.NET Core 3.0 Single-File Apps

Build & Publish Single-File Self-Contained Applications, Then Make Them Smaller!

Self-contained deployments aren’t new to .NET Core, but when you build a self-contained application you typically end up with a massive deployment folder filled with every possible DLL you’d need, and then some. Keep reading and I’ll tell you how to avoid that with .NET Core 3.0. Single-File Executables Imagine that the dotnet publish command created just one file rather than creating directory with a few hundred files. With . [Read More]

Run .NET Core 2.2 Apps on Your Raspberry Pi

Install the .NET Core 2.2 Runtime on a Raspberry Pi and Run Your Own Apps

Did you know that Linux ARM32 is an officially supported distro for .NET Core? That’s pretty exciting if you’re at all into IOT or tinkering with Raspberry Pi or other devices. So whether you’ve got a Raspberry Pi you’re using as a desktop, media center, application server, robot, environment monitor, or something else, you can now build & push your own .NET Core code to it and take more control over it. [Read More]

Measuring .NET Core Test Coverage with Coverlet

Measure your .NET Core Xunit Code Coverage and Generate HTML Reports!

I love working with .NET Core on the command line (CLI) and Visual Studio Code. Until recently getting code coverage metrics for your .NET Core projects had required using Visual Studio or a 3rd party paid tool. With the introduction of Coverlet you can now generate code coverage metrics on the command line, and the further process the collected data into reports using Report Generator. Interested? Read on and I’ll explain how and provide link a sample project at the end of this post. [Read More]

Sending HTML Templated Emails From .NET Core 2.0

A super simple way to sending email from your .NET Core applications

As of .NET Core 2.0 the SMTP Client and classes you’ll need to send email have been ported over to .NET Core. Here I’ll quickly show you how to send email from your .NET Core applications. Sending Email From .NET Core 2.0 The first thing you need to do is ensure your project is .NET Core 2.0 or higher. If you’re not sure, check your .csproj file, you should see something like this: <TargetFramework>netcoreapp2. [Read More]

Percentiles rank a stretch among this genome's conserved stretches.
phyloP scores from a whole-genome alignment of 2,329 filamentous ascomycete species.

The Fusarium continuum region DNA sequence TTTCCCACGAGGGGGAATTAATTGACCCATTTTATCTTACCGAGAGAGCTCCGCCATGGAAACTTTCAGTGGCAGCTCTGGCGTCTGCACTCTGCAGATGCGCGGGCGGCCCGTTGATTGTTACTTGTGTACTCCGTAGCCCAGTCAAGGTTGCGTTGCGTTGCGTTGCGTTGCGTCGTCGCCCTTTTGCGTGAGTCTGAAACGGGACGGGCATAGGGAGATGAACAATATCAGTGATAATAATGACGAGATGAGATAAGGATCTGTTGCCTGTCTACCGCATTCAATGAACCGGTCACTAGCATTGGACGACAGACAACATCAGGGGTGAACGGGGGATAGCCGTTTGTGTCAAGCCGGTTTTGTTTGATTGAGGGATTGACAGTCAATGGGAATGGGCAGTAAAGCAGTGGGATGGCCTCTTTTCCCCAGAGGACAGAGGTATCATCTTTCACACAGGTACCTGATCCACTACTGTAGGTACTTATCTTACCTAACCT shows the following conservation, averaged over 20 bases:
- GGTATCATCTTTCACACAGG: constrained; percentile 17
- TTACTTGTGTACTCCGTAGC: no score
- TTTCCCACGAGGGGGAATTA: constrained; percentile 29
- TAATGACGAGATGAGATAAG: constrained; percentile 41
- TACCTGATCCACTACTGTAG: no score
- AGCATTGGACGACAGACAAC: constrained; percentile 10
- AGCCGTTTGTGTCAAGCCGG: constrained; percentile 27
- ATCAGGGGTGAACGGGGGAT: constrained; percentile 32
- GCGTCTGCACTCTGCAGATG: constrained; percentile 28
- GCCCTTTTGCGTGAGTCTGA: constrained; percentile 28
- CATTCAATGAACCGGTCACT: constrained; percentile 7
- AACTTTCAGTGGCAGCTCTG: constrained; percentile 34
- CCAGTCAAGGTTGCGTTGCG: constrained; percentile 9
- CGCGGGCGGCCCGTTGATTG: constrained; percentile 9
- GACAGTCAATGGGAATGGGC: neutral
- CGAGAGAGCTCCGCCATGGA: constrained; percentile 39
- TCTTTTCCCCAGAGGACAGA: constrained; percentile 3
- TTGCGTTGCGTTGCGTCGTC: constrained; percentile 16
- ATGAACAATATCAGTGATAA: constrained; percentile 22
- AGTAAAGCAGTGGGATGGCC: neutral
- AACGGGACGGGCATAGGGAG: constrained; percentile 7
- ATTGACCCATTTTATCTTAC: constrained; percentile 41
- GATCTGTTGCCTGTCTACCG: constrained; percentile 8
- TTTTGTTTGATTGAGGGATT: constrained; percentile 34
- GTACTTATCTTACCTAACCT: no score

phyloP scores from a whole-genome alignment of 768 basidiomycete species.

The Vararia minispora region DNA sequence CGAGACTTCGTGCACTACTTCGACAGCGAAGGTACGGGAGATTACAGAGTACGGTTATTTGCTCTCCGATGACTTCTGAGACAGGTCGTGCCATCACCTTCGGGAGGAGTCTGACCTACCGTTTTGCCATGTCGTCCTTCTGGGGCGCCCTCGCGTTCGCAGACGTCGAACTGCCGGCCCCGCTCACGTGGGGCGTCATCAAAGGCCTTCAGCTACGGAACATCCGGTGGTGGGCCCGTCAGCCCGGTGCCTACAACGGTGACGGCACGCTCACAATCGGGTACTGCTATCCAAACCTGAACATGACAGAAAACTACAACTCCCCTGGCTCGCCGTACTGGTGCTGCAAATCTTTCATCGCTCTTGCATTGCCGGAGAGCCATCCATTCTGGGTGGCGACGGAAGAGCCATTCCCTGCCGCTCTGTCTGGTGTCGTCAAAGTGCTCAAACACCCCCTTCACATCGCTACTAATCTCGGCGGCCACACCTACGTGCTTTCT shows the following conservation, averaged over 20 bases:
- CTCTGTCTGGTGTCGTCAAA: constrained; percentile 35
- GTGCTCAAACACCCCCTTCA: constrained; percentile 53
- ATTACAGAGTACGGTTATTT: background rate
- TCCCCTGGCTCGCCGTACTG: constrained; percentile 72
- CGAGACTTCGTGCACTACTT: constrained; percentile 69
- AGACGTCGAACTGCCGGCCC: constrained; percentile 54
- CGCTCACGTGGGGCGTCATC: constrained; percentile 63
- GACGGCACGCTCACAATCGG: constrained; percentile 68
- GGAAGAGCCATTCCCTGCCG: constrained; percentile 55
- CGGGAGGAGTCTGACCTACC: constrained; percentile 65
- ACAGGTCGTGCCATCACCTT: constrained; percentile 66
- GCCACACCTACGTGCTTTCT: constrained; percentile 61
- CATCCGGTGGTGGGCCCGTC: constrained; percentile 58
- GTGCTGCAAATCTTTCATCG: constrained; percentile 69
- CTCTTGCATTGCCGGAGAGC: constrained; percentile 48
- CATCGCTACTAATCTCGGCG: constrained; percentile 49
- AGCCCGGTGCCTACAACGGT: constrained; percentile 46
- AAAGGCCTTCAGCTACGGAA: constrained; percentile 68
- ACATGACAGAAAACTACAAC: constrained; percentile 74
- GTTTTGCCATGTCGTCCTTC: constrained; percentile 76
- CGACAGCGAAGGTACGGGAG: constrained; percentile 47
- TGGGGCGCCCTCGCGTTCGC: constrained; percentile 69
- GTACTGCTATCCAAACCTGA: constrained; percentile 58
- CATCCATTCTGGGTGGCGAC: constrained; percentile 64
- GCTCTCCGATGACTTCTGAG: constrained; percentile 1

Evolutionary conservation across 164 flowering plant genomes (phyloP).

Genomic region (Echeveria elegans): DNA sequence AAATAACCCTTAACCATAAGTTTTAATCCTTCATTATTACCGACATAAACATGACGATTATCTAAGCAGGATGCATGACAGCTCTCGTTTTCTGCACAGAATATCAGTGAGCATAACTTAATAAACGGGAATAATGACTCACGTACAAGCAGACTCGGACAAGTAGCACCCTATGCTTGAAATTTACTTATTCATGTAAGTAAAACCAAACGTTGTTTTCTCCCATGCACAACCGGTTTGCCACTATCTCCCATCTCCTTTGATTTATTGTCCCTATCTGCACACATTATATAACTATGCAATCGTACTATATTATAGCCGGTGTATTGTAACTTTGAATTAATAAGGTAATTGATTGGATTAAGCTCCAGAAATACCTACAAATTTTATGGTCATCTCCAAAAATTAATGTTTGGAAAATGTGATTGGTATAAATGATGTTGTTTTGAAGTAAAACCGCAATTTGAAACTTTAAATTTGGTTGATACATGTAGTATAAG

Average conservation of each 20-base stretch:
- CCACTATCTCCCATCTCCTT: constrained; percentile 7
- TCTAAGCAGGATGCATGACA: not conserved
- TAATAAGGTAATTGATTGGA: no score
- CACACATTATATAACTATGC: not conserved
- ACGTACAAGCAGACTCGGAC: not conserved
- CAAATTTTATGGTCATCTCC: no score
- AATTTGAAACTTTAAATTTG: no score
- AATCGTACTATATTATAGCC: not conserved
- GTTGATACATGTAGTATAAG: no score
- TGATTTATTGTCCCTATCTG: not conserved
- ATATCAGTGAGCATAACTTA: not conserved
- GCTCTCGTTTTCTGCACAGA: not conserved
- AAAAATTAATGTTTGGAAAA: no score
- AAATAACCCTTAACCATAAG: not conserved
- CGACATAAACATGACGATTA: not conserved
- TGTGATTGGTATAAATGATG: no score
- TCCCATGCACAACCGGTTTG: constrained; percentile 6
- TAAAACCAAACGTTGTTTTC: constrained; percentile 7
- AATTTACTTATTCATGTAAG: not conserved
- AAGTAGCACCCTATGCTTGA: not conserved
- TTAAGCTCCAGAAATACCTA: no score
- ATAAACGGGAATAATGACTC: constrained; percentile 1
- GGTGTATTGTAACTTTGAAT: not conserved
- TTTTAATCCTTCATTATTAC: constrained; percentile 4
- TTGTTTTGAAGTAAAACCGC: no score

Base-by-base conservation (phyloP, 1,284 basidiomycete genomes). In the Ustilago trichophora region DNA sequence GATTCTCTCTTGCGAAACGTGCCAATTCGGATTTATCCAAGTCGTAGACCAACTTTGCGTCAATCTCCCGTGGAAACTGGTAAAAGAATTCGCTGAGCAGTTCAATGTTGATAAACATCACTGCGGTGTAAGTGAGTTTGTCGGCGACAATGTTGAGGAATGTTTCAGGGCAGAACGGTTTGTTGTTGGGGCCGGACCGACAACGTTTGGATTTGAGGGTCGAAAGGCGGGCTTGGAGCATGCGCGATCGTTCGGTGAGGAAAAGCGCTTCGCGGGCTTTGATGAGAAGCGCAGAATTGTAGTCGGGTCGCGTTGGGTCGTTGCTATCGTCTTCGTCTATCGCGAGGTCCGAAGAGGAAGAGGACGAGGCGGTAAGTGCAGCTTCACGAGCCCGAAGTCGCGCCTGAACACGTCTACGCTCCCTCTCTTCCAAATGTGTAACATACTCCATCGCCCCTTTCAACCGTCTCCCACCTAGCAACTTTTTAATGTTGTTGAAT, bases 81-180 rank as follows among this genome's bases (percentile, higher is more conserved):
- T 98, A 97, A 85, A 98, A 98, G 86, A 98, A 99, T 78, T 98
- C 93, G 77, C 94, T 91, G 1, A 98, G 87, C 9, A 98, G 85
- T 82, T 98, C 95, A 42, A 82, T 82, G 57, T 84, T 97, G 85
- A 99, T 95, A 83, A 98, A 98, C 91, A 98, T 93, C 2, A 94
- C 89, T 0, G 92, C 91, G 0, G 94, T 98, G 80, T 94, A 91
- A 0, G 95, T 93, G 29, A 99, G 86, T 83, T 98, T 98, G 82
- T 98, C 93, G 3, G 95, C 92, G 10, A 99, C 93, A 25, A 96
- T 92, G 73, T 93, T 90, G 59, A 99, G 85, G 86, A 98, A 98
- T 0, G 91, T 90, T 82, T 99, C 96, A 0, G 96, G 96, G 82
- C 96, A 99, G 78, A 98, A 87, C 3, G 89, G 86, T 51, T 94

.Net Core Configurations

Managing Multiple .NET Core Application Environment Configurations With Well Organized JSON Config Files

.NET Core gives you the ability to easily manage configurations for your application across multiple environments (eg: local, dev, production, etc). Read on to find out how to set your environment on the command line and even for Docker. Startup Methods For .NET Core 1.x & 2.0 Projects For your .NET Core 1.x projects, your Startup.cs should contain code along the lines of: public Startup(IHostingEnvironment env) { var builder = new ConfigurationBuilder() . [Read More]

.Net Core In A Container

How To Run a .NET Core API Inside a Docker Container

Using Docker With .NET Core Docker is an incredibly popular software container platform. If you don’t know what it is read more about it here. Docker for Windows I’m running Windows 10 and using Docker for Windows. The most important thing to mention is that as of writing this Docker for Windows only runs on 64 bit Windows 10 Pro, Enterprise and Education. Check the Docker for Windows page for the full requirements. [Read More]

The .Net Core CLI

How to Get Started Using the .NET Core Command Line

A lot has changed in the land of .NET Core since my last blog post. For me, the best change is the .NET Core tooling. The command line interface (CLI) has really been greatly improved. I’d previously recommended yeoman to setup a new .NET Core project, but now for most scenarios I use the CLI. The .NET Core CLI Basic Commands The .NET Core CLI gives you a quick easy way to do things like: [Read More]

Setting Up Your .Net Core Environment

Get .NET Core Up and Running In No Time At All With the .NET CLI and VS Code

There are a lot of blog posts and articles about .NET core. Most of them are focused on developing .NET core applications through Visual Studio. That’s great, but I know a lot of .NET developers view the console more like this: Let’s change that. This will be the first in a series of posts focusing on using the command line and VS Code to develop, build, and maybe even deploy some . [Read More]